The $10.7 million project at Whyalla, South Australia, was opened last week (Friday) by Regional Development Minister Geoff Brock and Australian Renewable Energy Agency (ARENA) CFO Ian Kay. It will produce 30,000 litres of green crude a year using Muradel’s Green2Black technology for the continuous production of an environmentally sustainable fossil crude equivalent.
The project uses microalgae produced on site as well as plant biomass and organic waste. The demonstration plant’s energy-efficient subcritical water reactor converts them in minutes to a crude oil that is functionally equivalent to fossil crude. Standard oil refining is then used to produce cost-comparable, low net carbon, liquid transport fuels including petrol, diesel and aviation fuels.
The microalgae is grown sustainably in seawater ponds on marginal land that doesn’t compete with food production and is a resilient strain that has proven to be productive all year round in the sunny Australian climate. Muradel expects production costs to be on par with producing conventional fossil fuels for transport. As well as helping the regional and national economy, the project will help to reduce emissions through the action of the algae ponds as carbon sinks.
The demonstration plant was partially funded through a $4.4 million grant from ARENA with additional in-kind and financial support from the Whyalla City Council, the South Australian Government through BioSA and Muradel shareholders.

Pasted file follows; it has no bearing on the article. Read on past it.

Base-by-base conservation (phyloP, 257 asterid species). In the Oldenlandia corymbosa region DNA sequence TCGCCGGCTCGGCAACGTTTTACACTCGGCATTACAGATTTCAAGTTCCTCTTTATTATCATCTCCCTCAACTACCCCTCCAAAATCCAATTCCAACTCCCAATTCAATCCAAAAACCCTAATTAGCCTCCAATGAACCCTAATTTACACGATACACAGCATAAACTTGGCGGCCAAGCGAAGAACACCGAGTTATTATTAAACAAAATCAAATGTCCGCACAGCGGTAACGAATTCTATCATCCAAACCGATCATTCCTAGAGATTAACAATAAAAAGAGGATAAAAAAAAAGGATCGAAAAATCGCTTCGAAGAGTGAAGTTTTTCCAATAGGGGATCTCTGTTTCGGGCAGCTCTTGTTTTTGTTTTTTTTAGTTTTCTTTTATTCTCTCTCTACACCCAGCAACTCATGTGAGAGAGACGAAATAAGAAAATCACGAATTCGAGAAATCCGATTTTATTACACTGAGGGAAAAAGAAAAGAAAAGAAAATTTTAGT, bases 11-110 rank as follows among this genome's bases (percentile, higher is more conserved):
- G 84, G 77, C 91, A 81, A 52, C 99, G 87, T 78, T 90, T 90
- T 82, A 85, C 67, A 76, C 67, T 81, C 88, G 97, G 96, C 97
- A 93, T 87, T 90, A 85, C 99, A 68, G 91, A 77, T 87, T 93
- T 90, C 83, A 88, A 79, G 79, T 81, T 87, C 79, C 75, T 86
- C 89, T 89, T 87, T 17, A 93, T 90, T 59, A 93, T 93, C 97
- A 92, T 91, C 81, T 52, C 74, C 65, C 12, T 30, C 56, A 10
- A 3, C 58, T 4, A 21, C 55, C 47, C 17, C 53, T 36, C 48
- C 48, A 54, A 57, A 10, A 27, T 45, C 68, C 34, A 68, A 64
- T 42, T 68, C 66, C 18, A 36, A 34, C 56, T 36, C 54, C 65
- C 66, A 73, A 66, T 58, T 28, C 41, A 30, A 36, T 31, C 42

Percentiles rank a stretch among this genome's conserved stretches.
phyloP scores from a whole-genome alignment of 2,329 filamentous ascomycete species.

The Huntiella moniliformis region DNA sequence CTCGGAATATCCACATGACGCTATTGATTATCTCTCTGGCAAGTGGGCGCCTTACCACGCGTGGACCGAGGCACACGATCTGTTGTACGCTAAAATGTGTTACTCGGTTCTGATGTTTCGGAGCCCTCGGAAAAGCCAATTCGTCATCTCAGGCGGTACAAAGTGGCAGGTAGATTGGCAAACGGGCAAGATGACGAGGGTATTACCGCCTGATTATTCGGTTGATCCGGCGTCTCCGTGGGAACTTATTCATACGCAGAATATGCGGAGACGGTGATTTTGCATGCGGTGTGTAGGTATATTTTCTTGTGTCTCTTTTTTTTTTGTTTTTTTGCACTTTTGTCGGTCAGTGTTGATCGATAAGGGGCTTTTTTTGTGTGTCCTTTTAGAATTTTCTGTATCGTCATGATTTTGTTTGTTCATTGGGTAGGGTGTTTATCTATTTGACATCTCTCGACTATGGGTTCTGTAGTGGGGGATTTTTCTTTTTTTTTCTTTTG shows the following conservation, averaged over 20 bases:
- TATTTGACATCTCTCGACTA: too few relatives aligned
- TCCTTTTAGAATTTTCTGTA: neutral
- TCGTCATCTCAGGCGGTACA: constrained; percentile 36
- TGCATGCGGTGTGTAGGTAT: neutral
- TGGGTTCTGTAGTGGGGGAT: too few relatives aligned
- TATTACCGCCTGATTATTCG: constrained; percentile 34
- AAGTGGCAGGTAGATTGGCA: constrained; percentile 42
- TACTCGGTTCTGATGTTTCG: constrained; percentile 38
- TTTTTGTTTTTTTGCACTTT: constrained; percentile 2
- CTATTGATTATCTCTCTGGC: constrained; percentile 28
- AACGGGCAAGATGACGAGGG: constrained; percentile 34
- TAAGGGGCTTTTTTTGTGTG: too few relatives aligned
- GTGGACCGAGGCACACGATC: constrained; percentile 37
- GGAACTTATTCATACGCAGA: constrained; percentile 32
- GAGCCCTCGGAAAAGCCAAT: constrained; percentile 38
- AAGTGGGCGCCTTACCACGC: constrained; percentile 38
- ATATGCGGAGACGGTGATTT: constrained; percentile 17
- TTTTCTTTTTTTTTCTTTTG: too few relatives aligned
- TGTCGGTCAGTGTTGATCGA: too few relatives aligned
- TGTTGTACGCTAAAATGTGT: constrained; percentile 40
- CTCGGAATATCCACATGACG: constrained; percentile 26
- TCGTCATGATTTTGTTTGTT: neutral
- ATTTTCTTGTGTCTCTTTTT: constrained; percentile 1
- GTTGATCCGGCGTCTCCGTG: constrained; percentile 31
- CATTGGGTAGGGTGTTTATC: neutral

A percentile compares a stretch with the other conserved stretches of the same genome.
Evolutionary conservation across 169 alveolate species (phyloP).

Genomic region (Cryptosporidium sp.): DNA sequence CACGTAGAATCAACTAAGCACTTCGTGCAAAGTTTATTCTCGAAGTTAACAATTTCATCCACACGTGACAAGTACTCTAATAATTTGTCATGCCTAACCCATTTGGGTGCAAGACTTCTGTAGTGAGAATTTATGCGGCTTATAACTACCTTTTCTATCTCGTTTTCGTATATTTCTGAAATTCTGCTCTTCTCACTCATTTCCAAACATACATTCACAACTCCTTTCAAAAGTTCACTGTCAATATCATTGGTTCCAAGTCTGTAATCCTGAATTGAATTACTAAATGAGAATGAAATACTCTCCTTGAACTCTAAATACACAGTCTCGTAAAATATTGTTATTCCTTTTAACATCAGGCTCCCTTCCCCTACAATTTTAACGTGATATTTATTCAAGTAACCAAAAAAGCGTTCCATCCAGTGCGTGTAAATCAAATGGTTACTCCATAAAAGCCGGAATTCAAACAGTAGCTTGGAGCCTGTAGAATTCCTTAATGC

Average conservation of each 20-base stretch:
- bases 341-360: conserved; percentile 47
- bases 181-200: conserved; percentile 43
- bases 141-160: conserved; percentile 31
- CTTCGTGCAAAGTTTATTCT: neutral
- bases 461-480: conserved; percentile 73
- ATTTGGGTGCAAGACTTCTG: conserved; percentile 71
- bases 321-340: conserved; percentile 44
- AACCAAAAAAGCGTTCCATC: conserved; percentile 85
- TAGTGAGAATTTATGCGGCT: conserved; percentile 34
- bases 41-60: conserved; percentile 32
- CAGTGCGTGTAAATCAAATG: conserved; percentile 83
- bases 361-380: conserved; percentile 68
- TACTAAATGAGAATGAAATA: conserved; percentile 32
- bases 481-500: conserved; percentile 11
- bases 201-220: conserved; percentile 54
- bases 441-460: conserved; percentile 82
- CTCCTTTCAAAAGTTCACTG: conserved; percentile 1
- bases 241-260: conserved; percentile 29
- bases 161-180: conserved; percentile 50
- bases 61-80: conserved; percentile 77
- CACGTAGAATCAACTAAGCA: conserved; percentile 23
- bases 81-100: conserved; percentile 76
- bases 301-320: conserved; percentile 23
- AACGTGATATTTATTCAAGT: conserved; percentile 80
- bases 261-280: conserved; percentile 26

If the demonstration project is successful it will be the first step towards a commercial plant producing 500,000 barrels per year by 2019. This would provide enough petrol and diesel to fuel 30,000 vehicles for a year. The commercial plant, once operable, would have the potential to produce an eventual 80 million litres of green crude per year.
“This is world-leading technology which can be scaled up exponentially to help steer our fossil fuel-dependent economy to a more sustainable future” said Muradel CEO and University of Adelaide Associate Proffessor David Lewis. “At a time when Australia imports most of its crude and refined transport fuels, Muradel’s advanced biofuel technology can improve Australia’s terms of trade, reduce life-cycle greenhouse gas emissions, and improve Australia’s fuel security.”
Regional Development Minister Geoff Brock added that the Muradel project was a natural fit for South Australia’s aim to become a leader in aquaculture and renewable energy, both sectors firmly based in the region. South Australia’s State Government is focused on supporting industry diversification, investment and jobs growth. According to ARENA CFO Ian Kay, the Muradel project could be important for transitioning from fossil fuels in Australia, particularly with regard to oil, diesel and petrol for transport.
The proposed commercial plant would cover 1000 hectares and create at least 100 new skilled and operational jobs in the Whyalla region. Muradel will begin talks with downstream oil processors next month, regarding refining and distributing green crude as transport fuel for shipping, aviation and road vehicles.
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